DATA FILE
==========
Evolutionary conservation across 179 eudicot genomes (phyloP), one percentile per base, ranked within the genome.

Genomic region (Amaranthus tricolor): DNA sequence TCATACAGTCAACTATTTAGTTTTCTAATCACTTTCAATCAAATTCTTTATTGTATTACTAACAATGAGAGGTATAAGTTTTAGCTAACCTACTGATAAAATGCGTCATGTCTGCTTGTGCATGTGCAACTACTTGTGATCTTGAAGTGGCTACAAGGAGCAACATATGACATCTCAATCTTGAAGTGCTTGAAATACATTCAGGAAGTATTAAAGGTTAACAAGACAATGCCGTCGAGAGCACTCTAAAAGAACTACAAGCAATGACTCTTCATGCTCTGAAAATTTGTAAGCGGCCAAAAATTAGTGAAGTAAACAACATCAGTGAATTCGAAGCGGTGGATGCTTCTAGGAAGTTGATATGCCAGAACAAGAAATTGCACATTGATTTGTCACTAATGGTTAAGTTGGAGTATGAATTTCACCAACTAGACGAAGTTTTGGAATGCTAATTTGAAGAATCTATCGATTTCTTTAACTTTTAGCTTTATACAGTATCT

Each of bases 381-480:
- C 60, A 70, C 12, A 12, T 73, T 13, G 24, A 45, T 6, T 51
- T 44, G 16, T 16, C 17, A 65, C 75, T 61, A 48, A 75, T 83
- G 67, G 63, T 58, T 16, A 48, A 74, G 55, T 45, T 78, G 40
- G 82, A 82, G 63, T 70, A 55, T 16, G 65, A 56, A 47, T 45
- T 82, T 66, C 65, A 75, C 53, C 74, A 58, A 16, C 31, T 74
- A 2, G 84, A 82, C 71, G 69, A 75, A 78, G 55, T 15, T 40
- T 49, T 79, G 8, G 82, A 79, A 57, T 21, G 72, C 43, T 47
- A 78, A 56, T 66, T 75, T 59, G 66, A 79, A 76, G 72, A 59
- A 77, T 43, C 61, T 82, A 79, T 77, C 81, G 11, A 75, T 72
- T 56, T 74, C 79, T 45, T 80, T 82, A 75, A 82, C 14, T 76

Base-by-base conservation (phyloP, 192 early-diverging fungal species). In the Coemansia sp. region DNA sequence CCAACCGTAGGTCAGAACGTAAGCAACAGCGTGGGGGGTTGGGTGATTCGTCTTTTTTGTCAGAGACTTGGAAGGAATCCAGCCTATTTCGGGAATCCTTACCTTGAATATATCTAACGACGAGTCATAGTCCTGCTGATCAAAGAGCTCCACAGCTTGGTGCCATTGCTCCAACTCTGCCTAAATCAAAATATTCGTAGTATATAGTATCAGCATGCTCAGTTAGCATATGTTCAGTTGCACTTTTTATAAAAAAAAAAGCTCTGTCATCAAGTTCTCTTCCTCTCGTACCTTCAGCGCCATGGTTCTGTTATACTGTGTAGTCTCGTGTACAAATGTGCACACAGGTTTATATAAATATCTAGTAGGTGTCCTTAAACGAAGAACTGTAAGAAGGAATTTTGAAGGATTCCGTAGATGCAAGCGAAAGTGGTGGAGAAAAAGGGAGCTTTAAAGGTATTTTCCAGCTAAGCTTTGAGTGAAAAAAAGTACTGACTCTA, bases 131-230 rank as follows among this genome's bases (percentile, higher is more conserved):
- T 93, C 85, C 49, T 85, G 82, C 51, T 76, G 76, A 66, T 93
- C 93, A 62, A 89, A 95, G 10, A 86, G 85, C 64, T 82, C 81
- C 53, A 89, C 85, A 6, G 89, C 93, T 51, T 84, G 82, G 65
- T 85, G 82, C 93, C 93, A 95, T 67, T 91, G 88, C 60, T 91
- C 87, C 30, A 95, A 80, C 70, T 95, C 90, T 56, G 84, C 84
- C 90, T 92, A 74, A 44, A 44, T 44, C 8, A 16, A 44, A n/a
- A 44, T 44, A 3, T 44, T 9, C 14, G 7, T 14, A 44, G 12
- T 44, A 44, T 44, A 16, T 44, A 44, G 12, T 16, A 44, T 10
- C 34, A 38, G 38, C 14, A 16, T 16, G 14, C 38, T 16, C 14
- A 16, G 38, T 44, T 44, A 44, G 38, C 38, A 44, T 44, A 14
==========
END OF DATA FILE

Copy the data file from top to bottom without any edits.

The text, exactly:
Evolutionary conservation across 179 eudicot genomes (phyloP), one percentile per base, ranked within the genome.

Genomic region (Amaranthus tricolor): DNA sequence TCATACAGTCAACTATTTAGTTTTCTAATCACTTTCAATCAAATTCTTTATTGTATTACTAACAATGAGAGGTATAAGTTTTAGCTAACCTACTGATAAAATGCGTCATGTCTGCTTGTGCATGTGCAACTACTTGTGATCTTGAAGTGGCTACAAGGAGCAACATATGACATCTCAATCTTGAAGTGCTTGAAATACATTCAGGAAGTATTAAAGGTTAACAAGACAATGCCGTCGAGAGCACTCTAAAAGAACTACAAGCAATGACTCTTCATGCTCTGAAAATTTGTAAGCGGCCAAAAATTAGTGAAGTAAACAACATCAGTGAATTCGAAGCGGTGGATGCTTCTAGGAAGTTGATATGCCAGAACAAGAAATTGCACATTGATTTGTCACTAATGGTTAAGTTGGAGTATGAATTTCACCAACTAGACGAAGTTTTGGAATGCTAATTTGAAGAATCTATCGATTTCTTTAACTTTTAGCTTTATACAGTATCT

Each of bases 381-480:
- C 60, A 70, C 12, A 12, T 73, T 13, G 24, A 45, T 6, T 51
- T 44, G 16, T 16, C 17, A 65, C 75, T 61, A 48, A 75, T 83
- G 67, G 63, T 58, T 16, A 48, A 74, G 55, T 45, T 78, G 40
- G 82, A 82, G 63, T 70, A 55, T 16, G 65, A 56, A 47, T 45
- T 82, T 66, C 65, A 75, C 53, C 74, A 58, A 16, C 31, T 74
- A 2, G 84, A 82, C 71, G 69, A 75, A 78, G 55, T 15, T 40
- T 49, T 79, G 8, G 82, A 79, A 57, T 21, G 72, C 43, T 47
- A 78, A 56, T 66, T 75, T 59, G 66, A 79, A 76, G 72, A 59
- A 77, T 43, C 61, T 82, A 79, T 77, C 81, G 11, A 75, T 72
- T 56, T 74, C 79, T 45, T 80, T 82, A 75, A 82, C 14, T 76

Base-by-base conservation (phyloP, 192 early-diverging fungal species). In the Coemansia sp. region DNA sequence CCAACCGTAGGTCAGAACGTAAGCAACAGCGTGGGGGGTTGGGTGATTCGTCTTTTTTGTCAGAGACTTGGAAGGAATCCAGCCTATTTCGGGAATCCTTACCTTGAATATATCTAACGACGAGTCATAGTCCTGCTGATCAAAGAGCTCCACAGCTTGGTGCCATTGCTCCAACTCTGCCTAAATCAAAATATTCGTAGTATATAGTATCAGCATGCTCAGTTAGCATATGTTCAGTTGCACTTTTTATAAAAAAAAAAGCTCTGTCATCAAGTTCTCTTCCTCTCGTACCTTCAGCGCCATGGTTCTGTTATACTGTGTAGTCTCGTGTACAAATGTGCACACAGGTTTATATAAATATCTAGTAGGTGTCCTTAAACGAAGAACTGTAAGAAGGAATTTTGAAGGATTCCGTAGATGCAAGCGAAAGTGGTGGAGAAAAAGGGAGCTTTAAAGGTATTTTCCAGCTAAGCTTTGAGTGAAAAAAAGTACTGACTCTA, bases 131-230 rank as follows among this genome's bases (percentile, higher is more conserved):
- T 93, C 85, C 49, T 85, G 82, C 51, T 76, G 76, A 66, T 93
- C 93, A 62, A 89, A 95, G 10, A 86, G 85, C 64, T 82, C 81
- C 53, A 89, C 85, A 6, G 89, C 93, T 51, T 84, G 82, G 65
- T 85, G 82, C 93, C 93, A 95, T 67, T 91, G 88, C 60, T 91
- C 87, C 30, A 95, A 80, C 70, T 95, C 90, T 56, G 84, C 84
- C 90, T 92, A 74, A 44, A 44, T 44, C 8, A 16, A 44, A n/a
- A 44, T 44, A 3, T 44, T 9, C 14, G 7, T 14, A 44, G 12
- T 44, A 44, T 44, A 16, T 44, A 44, G 12, T 16, A 44, T 10
- C 34, A 38, G 38, C 14, A 16, T 16, G 14, C 38, T 16, C 14
- A 16, G 38, T 44, T 44, A 44, G 38, C 38, A 44, T 44, A 14